It sounds like science fiction, but it’s sort of working. Revivicor (started by the British company PPL Therapeutics that produced Dolly the cloned sheep) is making strides in the slowly growing field of xenotransplantation, or the transplanting of non-human organs or cells into a human body. The first step has been to make transplants from one animal species to another a reality. Read more.


Michael Cook | August 3, 2019 | Bioedge.org

Creating chimeras for organs

A Japanese stem cell scientist has obtained permission to create human-animal chimeras and transplant them into surrogate animals. Hiromitsu Nakauchi, a researcher at the University of Tokyo and at Stanford University, plans to insert induced pluripotent human cells into mouse embryos. His ultimate aim is to grow human organs in animals.

This kind of procedure was banned in Japan until March, when the government issued new guidelines permitting scientists to create human-animal embryos which can be brought to term. The creation of chimeras in the laboratory is permitted in other countries, like the United States, but the human-animal hybrids cannot be brought to term. Read more.

Angel fish
Public Domain, Link

...and every living creature that moveth, which the waters brought forth abundantly, after their kind, and every winged fowl after his kind ... the living creature after his kind, cattle, and creeping thing, and beast of the earth after his kind ...the beast of the earth after his kind, and cattle after their kind, and every thing that creepeth upon the earth after his kind: and God saw that it was good. -Genesis 1


A SistersSite eBook

Flesh and Bone and The Protestant Conscience is an e-book on Amazon.com. It is 99¢ and in the Amazon lending library as well. It is also available here in PDF format. The book description follows.

Would you let your conscience be your guide?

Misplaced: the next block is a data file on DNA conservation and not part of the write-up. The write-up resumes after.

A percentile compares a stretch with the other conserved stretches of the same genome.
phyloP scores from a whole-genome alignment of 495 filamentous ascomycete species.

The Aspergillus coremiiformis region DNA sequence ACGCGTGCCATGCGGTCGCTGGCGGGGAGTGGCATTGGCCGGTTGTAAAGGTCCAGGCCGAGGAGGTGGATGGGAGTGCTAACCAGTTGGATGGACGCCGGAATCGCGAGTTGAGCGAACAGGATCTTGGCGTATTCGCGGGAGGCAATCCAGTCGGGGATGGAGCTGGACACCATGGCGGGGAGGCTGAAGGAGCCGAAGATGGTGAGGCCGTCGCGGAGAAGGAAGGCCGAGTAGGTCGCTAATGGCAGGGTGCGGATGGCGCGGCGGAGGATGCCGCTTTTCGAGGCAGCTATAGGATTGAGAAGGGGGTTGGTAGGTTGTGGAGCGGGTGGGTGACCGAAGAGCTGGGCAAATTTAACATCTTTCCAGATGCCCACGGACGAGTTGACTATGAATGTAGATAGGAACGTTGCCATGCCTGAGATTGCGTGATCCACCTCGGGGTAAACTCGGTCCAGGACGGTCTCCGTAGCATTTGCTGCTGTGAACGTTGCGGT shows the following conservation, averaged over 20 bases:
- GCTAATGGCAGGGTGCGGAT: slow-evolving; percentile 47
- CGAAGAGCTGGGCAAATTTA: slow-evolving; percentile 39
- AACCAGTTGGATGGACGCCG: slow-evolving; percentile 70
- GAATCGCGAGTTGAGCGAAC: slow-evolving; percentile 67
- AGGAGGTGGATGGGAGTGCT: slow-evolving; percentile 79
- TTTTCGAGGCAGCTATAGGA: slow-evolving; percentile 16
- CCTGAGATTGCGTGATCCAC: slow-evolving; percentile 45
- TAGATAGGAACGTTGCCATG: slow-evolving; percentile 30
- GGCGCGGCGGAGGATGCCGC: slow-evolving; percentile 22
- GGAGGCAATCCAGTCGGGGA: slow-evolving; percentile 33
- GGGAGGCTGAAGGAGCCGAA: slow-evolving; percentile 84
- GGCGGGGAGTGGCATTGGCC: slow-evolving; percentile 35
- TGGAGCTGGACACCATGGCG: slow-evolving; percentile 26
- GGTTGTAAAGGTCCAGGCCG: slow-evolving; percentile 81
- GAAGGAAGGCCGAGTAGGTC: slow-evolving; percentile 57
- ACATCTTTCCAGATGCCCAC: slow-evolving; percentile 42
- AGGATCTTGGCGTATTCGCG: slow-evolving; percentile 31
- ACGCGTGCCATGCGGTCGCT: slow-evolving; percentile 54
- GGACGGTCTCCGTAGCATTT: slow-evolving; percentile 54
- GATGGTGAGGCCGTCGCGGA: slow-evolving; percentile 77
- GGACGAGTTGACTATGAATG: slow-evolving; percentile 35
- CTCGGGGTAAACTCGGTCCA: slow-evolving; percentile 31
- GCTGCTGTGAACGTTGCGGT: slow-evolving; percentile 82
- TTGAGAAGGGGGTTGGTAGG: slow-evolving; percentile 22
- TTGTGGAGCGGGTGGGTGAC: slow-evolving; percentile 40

Does God care if the skin and bone of the dead are passed along to the living for medical uses? Is organ donation OK with God? Should you sign a Living Will?

Did you know that dead organ donors are often anesthetized before their organs are removed? Do you know the current definition of death? The conscience cannot function without facts.

As we ponder the ethics of in vitro fertilization, stem cell research and man-made chimeras, our thoughts trail off. How then should we live? (Ez 33:10)

How should a Christian think about euthanasia by starvation when doctors and the state attorney general all agree it is time to withhold feeding from a brain injured patient? Some things are family matters, but someday it may be our family.

Here is a small book to help you think about whether you want to sign your driver's license, donate a kidney, cremate your loved one, and many other practical questions that may arise in the course of your healthcare decisions or watch over others.

It offers a special focus on the doctrine of the Resurrection that is related to such decisions. Sunday School classes and Bible Study groups could use this book to facilitate discussion about the issues covered.